...about my industry, about the world of outsourcing, about the world of software development. I was deliberately forcing myself to do things that, let's be honest, subconsciously I knew I should have been doing. But the great thing about doing it in the form of a side hustle is you trick your mind into going now, I'm doing this I'm doing this research, but I'm building an asset. But at the same time you're still building knowledge that you can apply today. You're building knowledge, skills, ideas that I was still taking to my team members inside my day job saying like Hey, I'm seeing this trend in marketing about our industry. Should we try something of that? So suddenly I'm using my side hustle almost as a form of light experimentation in the market that I don't have to risk our company brand on. Because I'm sure anyone will say that when you're inside a company, yes, you can be experimental, yes, you can be creative, but within limits. You know there is still, you know, significant money on the line and you want to be careful. But when you're with a side hustle you, and especially when you're starting, you can take all the risks you want because if it doesn't work out, who cares? You learned something as a result, and that was the big motivator for me, is that even though I wasn't seeing a financial reward for the actual side hustle itself, I was still being a Beta laid. I was still getting more credibility, mull cloud more. You know, the accumulation of influence within my company as a result of doing the side hustle. Hey everyone, if you've been listening to be to be growth for a while, you know that we are big proponents of putting out original, organic content on Linkedin, but one thing that's always been a struggle for a team like ours is easily tracking the reach of that linkedin content. That's why we're really excited about shield analytics. Since our team started using shield, we've been able to easily track the reach and performance of our linkedin content without having to manually log it ourselves. It automatically creates reports and it generates dashboards that are incredibly useful to determining things like what content has been performing the best, what days of the week are we getting the most engagement and our average views per post. Shield has been a game changer for our entire team's productivity and performance on Linkedin. I highly suggest checking out this tool if you're publishing content on Linkedin for yourselves or for your company. You can get a ten day free trial at shield APP DOT AI, or you can get a twenty five percent discount with our Promo code be tob growth again. That's shield APP. Dot Ai and the Promo Code is be the number two be growth. All One word for a twenty five percent discount. All right, let's get back into the show. I could not agree more with this point. It is so valuable to have a space where you are working on something similar to what you already do but have more freedom to try new things, because I think it also in some way you're growing your knowledge. But it's still enough of a new space, it's still different enough to where you almost get to see with fresh eyes, even though it might be the same industry. We can get really bogged down with the work we do all the time because we're just in it all the time. But if you just have a slight change, even if you're doing the same actual task but it's outside of your company context, you see new ways of doing things, you're willing to try it in a different way and maybe even having not all the same voices around the table right you're going and asking other people. That in and of itself is a...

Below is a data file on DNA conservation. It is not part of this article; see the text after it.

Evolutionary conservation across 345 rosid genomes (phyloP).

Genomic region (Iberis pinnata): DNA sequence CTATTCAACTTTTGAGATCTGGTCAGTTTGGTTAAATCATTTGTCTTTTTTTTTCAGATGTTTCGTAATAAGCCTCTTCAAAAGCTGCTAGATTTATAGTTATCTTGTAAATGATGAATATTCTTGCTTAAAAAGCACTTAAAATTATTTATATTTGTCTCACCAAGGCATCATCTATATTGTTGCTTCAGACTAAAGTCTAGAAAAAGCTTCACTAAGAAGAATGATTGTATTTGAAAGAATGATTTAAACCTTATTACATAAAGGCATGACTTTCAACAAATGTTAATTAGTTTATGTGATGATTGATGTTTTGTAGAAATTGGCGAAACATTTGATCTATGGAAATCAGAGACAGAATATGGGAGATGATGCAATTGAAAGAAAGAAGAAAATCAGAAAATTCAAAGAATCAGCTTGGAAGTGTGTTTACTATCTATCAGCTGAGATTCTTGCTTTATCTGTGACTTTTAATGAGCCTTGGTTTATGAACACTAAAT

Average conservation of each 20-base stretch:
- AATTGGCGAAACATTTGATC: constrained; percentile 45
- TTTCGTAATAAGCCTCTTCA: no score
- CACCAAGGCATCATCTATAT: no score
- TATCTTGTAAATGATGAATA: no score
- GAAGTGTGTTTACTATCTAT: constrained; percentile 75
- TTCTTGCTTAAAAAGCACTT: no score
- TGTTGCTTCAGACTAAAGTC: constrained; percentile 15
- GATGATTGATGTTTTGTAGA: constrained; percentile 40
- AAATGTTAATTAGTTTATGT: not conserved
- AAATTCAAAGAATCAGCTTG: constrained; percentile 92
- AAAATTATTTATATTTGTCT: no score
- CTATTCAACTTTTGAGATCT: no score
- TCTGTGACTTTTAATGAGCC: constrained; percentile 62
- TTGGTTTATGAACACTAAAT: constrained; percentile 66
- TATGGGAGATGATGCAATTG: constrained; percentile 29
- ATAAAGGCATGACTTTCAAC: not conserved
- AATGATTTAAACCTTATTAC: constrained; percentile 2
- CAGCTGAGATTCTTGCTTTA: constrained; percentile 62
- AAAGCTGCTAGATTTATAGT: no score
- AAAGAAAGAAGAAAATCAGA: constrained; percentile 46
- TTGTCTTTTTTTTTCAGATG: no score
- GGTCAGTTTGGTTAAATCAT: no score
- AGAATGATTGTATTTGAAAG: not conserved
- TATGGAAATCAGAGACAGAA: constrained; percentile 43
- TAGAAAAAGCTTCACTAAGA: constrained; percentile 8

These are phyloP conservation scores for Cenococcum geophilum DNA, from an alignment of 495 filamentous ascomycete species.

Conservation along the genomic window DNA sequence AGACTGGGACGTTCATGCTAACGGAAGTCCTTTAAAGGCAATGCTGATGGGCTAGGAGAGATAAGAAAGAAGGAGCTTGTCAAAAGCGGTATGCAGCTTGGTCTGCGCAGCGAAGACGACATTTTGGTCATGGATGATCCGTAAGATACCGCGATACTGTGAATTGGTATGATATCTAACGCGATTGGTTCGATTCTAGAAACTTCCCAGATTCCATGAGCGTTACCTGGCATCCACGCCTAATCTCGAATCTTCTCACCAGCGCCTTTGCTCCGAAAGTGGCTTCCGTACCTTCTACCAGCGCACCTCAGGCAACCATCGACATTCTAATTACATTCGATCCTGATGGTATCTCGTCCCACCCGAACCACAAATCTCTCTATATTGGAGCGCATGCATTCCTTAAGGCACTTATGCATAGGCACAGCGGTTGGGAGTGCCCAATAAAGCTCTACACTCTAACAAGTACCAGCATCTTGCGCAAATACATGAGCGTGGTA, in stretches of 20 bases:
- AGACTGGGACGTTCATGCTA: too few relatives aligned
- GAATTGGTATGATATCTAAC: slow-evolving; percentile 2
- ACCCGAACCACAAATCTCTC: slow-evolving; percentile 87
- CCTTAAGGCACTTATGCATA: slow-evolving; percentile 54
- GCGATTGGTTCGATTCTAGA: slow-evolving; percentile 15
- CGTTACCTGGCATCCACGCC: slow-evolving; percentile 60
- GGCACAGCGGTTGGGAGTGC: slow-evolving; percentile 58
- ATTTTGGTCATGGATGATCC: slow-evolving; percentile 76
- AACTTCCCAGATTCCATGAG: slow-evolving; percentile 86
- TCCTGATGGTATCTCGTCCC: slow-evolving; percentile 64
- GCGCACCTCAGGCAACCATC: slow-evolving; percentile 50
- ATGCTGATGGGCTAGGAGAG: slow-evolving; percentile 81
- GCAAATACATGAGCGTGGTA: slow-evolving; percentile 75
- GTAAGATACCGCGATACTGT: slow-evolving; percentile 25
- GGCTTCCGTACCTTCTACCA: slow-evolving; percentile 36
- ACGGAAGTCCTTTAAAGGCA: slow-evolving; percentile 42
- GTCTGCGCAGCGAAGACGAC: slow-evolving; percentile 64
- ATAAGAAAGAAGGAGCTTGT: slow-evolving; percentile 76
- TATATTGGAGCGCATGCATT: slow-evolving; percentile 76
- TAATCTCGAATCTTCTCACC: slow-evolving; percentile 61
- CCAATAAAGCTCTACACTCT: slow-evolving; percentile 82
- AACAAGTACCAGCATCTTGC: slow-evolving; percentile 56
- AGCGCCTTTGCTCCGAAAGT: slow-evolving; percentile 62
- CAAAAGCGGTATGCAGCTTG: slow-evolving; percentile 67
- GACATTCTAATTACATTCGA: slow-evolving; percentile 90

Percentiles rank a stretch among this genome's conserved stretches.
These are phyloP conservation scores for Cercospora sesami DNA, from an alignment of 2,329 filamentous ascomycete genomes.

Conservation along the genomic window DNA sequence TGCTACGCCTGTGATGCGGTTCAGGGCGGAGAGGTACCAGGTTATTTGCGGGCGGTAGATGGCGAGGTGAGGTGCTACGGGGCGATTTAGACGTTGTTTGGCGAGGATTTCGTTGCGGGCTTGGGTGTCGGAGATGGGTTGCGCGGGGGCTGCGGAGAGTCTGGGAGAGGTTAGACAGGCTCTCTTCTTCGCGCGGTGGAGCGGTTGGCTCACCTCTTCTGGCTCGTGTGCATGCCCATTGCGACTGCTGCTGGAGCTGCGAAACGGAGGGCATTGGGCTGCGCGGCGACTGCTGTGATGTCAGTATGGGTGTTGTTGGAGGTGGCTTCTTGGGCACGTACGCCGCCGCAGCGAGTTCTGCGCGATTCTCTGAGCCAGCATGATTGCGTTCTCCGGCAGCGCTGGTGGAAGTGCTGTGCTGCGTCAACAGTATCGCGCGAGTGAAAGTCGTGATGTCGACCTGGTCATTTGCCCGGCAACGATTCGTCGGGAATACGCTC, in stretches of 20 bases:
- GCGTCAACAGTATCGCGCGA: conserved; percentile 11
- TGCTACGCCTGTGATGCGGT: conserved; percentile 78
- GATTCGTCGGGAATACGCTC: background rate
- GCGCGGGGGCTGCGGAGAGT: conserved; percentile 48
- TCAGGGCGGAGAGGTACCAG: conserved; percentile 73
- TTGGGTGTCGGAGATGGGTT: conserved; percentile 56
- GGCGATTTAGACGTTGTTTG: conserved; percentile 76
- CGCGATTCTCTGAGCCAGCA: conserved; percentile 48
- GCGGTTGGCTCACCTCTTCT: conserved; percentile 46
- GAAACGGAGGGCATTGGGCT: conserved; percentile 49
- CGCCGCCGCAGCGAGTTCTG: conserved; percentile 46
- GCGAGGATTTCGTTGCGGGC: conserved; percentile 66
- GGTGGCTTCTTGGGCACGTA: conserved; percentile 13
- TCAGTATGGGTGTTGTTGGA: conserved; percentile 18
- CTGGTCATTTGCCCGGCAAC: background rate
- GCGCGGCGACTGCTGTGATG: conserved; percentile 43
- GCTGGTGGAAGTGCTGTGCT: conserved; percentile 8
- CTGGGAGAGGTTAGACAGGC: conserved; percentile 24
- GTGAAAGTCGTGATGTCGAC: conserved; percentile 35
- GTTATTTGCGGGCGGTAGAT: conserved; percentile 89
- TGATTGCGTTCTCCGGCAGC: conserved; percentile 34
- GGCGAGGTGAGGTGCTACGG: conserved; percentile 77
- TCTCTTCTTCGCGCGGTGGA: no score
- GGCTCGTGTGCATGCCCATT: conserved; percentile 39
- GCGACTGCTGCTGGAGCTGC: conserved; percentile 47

...value add because you see things you would have never seen before. Hundred percent. I want to give a quick, concrete example of this so so people understand what I'm talking about. So we had tried out this idea that reports were really good at getting press mentions. This is something that's been a trend for the last couple of years where you see journalists increasingly want data to support a certain narrative that they're writing in their stories. And so we thought, okay, why don't we put together a study based on virtual assistance? We put together this study, we put it on my side venture, nanoglobals, and suddenly we're picking up press links from business insider, ink fast company and like okay, we're proven the model. Then we took that same philosophy, we took that over to roots trap and we took that to an industry that was more related to root straps work, I. Education. For those viewers who don't know my root straps the biggest client as masterclass. So therefore we're very strong in the education space. We've put together an education report using that methodology we'd originally developed on Nanoglobals, and suddenly now we also have a successful press strategy, a successful backlink acquisition strategy. Now I would argue if we tried to do that on root strap first, it might have, you know, ruffled a few feathers. It might have been a little bit problematic because it was very experimental and you know, there's just too many stakeholders involved. You know, generally speaking, a company wants something that is semiproven. I would argue even the most innovative companies still want something semiproven. So if I could come to them, Hey, look, I ran this over here. It was in a non risk and Vin aronment, but I've proven that the data measures out it looks like it works, suddenly we've got an entirely new strategy and tily new tactic that we can deploy for for our company. Yeah, proof of concept is so crucial when the business is already running at a high level. So to have somewhere where the stakes weren't is high, where you prove it out. You're going to bring in that idea and not that it's a no brainer or that you took all of the fear or you know, the risk out of it, but you did your significant research and you're not going and saying hey, they tried it over there and it worked. You're saying I tried it and it worked. So there's just so many benefits that I see. Here's where it really starts to hit home for me, Patrick, is you didn't just do this with yourself, you invited your team and actually encourage them to do this as well. Is that right? Yeah, so I have a pretty small tain of ten, but I've been able to do this with four of them. So each of them are in different spaces. Again, the actual semantic of the side Hustle. I'll quickly run through them. One runs an affiliate site for Internet providers. Run runs a site around buying tires online, one runs an ECO sustainability at sea shop and the other runs and outsource video editing agency. Now, the Samanta of the side Hustle doesn't matter because, as we've talked about at the start, the point of a side hustle is to pick it based on your unique experience. But the reason I wanted to encourage it for all of my team and why I ask any manager to encourage it for their team, is because it's going to develop some very specific skills. When you think about when you've hired your team members. Let's just take a marketing department, because obviously that's the area I know best. When you've hired a marketer, you've hired them within usually a specific skill set, usually maybe they've got some paid media experience, maybe...